• some random bar in Camden (I wish I remembered the name as I really want to give this place the credit it’s due!): I had had a long and stressful day at work and had agreed to meet friends afterwards, but almost turned back and went home I was so exhausted and hungry. However, they told me they were having some food so I thought, why not. I turned up to some dingy, dark and loud bar and a table of bar snacks and my heart sank. I glanced over the menu, saw a bunch of pizzas and sandwiches and thought there must be something that can be modified, and if not, well I could have potato wedges. Actually, um, no, I’m not spending a fiver on potatoes, I thought, so if that’s the case I’ll just have a drink and head home early. As I waited to catch a bartender’s eye, I got suddenly more defiant and decided I wasn’t going to pay for a slab of flatbread with tomato sauce, either. So on a whim I asked if they could make anything vegan – no cheese, no butter, no eggs. The bartender didn’t hesitate to call the chef out, which was in itself a surprise in a busy nightspot, but when the chef came out and started suggesting lists of ingredients at me without a single hint of a lamentation as to what they could possibly make me, I couldn’t contain my enthusiasm. Yes, rice is good, and vegetables, awesome, I wouldn’t have thought this place had a fresh vegetable in sight! Sure, I can eat tomato sauce. Oh and actually I’m quite hungry, could you throw together a side salad of some sort please? The chef nodded away, promised me he would make me something good, paused for a minute and suggested, “Is £4 OK?”. Excuse-me? Cheaper than all other items on the menu, tailor-made with fresh ingredients? Can I give you a hug please? Not long after that, a huge bowl full of rice and vegetables came out, perfectly seasoned in a rich tomato sauce, accompanied by an equally huge bowl of fresh, crisp and again perfectly dressed salad came out. It was all too big to fit on our little bar table, and I have never seen so many jealous faces!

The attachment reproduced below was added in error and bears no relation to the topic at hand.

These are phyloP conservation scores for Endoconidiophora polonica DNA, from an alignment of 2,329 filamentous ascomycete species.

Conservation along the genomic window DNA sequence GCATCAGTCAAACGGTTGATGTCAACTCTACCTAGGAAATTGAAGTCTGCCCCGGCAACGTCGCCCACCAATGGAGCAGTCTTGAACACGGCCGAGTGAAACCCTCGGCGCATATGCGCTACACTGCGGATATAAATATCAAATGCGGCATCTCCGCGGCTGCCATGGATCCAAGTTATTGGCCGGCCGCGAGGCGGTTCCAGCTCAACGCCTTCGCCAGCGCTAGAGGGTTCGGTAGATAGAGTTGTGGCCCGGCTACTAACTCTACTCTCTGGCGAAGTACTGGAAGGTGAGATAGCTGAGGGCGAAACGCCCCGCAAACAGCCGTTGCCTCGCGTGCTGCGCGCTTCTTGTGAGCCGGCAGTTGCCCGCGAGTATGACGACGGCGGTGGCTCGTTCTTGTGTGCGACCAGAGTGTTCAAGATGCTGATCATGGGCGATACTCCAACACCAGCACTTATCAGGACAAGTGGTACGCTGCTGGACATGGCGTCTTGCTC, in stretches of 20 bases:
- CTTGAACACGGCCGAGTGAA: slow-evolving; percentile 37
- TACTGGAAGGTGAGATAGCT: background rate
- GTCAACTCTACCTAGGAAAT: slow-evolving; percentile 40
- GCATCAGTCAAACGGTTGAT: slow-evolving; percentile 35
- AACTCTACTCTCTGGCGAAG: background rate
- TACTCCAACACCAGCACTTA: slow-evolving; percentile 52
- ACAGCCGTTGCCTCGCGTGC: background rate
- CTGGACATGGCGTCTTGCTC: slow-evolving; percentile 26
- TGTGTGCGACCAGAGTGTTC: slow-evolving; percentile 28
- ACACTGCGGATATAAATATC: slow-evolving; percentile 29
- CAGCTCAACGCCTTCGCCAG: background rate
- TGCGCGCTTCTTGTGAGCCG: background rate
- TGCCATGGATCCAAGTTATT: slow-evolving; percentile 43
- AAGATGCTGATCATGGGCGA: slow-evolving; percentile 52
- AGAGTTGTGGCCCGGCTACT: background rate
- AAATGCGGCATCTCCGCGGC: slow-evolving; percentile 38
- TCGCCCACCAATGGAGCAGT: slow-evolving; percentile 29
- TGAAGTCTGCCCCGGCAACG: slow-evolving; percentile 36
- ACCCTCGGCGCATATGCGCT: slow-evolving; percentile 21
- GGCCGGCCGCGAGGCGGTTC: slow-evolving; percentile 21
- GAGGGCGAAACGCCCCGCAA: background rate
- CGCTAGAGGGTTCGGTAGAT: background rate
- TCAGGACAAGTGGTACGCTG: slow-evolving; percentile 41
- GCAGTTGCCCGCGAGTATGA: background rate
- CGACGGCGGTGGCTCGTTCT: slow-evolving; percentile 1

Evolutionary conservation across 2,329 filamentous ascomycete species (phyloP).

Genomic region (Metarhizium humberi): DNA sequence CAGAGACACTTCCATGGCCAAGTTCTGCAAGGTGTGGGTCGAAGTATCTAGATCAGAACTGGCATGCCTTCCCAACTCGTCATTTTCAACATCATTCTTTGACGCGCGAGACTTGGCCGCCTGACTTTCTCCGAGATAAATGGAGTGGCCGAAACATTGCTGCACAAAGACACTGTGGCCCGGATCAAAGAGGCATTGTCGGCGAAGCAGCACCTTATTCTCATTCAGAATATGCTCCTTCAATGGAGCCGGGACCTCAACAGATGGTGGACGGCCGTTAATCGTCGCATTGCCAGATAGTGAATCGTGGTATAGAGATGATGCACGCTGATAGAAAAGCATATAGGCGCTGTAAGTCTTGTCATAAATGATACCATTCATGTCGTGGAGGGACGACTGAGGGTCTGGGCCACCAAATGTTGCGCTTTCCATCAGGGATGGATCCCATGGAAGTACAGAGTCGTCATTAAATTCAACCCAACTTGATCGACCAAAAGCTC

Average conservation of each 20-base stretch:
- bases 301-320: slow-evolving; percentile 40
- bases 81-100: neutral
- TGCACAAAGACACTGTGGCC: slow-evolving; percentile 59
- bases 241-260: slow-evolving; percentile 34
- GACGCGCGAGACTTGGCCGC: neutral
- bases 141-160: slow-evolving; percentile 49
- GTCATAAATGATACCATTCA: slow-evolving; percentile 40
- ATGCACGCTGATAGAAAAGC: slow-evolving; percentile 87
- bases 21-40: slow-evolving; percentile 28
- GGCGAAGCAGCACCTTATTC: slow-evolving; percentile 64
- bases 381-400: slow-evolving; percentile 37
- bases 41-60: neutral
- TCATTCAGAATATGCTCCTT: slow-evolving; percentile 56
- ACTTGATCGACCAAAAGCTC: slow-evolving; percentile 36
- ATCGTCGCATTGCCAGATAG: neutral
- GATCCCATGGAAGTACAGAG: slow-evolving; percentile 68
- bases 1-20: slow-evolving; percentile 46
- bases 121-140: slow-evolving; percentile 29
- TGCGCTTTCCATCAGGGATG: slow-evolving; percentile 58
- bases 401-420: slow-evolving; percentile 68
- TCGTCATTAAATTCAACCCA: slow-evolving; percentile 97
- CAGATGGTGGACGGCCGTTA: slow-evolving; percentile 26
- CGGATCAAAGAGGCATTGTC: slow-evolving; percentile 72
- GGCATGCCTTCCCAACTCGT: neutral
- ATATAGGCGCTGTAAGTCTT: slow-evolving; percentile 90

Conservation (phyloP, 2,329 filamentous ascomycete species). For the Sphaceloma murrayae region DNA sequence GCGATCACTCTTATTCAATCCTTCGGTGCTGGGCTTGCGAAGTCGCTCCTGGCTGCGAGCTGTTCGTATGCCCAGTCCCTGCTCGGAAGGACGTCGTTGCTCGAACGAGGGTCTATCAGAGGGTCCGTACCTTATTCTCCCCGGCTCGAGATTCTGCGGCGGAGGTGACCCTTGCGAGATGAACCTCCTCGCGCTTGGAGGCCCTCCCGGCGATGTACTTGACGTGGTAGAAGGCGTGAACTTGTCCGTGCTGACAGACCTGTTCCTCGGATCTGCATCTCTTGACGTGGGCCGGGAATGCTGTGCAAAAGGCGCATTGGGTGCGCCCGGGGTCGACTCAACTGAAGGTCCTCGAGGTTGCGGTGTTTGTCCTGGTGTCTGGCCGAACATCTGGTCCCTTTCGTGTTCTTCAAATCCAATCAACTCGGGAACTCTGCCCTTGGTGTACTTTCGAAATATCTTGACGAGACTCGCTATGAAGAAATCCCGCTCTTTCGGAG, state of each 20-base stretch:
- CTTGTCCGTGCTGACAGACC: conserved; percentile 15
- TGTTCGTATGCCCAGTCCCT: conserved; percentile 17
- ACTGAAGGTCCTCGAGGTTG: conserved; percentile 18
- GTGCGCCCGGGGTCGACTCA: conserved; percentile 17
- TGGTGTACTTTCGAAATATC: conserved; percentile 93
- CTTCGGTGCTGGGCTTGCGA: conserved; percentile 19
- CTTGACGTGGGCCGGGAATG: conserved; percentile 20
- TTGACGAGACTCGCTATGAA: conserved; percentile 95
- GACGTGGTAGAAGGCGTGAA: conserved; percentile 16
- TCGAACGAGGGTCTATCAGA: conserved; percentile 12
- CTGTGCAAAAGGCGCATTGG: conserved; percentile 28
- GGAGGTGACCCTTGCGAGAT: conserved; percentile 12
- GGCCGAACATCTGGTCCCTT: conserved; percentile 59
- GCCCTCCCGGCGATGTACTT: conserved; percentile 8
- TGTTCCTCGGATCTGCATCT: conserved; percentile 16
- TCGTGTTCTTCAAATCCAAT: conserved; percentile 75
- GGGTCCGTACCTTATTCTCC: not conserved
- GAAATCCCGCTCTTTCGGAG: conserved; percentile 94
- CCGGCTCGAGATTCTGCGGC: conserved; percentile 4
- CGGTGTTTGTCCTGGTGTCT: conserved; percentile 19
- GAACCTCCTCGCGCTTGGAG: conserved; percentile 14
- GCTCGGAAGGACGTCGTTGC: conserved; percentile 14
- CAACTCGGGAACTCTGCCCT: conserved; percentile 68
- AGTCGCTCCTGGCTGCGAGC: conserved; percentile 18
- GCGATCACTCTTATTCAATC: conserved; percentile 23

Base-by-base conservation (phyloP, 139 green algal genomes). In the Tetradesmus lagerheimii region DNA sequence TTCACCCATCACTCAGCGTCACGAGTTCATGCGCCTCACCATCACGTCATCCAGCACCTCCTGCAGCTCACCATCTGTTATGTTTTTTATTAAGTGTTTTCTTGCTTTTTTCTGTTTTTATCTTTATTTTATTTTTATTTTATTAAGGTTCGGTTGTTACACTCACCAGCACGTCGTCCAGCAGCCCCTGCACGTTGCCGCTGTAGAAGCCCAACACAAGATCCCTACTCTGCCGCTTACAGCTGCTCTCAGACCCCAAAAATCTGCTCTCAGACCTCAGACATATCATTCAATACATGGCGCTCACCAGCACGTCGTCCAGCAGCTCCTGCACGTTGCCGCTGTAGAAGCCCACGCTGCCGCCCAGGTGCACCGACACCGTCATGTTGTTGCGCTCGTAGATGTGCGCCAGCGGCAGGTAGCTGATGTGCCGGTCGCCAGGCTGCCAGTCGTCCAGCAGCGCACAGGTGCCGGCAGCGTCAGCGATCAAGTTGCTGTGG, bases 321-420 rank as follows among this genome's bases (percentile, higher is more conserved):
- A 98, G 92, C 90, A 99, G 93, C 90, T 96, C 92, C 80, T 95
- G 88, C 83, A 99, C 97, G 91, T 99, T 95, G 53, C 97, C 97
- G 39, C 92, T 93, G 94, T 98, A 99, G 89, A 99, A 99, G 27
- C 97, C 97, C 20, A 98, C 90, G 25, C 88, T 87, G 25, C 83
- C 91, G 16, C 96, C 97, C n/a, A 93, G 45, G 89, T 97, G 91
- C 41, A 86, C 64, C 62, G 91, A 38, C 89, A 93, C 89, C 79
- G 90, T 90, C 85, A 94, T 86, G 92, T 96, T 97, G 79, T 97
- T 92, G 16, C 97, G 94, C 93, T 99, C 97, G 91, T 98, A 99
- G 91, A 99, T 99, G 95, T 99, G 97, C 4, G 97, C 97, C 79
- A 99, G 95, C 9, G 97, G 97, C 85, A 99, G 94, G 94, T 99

• Trader Vic’s at the Hilton, Park Lane, London: invited here for the birthday of a wealthy acquaintance, I was distinctly uncomfortable knowing that she had had to preorder a vegan meal just for me when I barely knew her and didn’t know the majority of other people attending. Sitting opposite one of the coaches at the gym, I braced myself for a tirade of abuse when the inevitable salad would appear amongst an array of tasty and varied dishes for the rest of the table. As the sharing platters of chicken skewers, spicy wings, and other animal bits and pieces came out, I was surprised to see the most beautifully presented plate of food placed directly in front of me; a little shot glass of delicately spiced chickpeas, little canapés of tender purple potato slices, and unfortunately I have forgotten the rest though I remember it was all delicious. Mainly, though, I remember a whole table of faces turning towards me, filled with admiration (for the food, not for me)… I bet if I had told these very same people an hour earlier that I was vegan, I’d have gotten a very different reaction!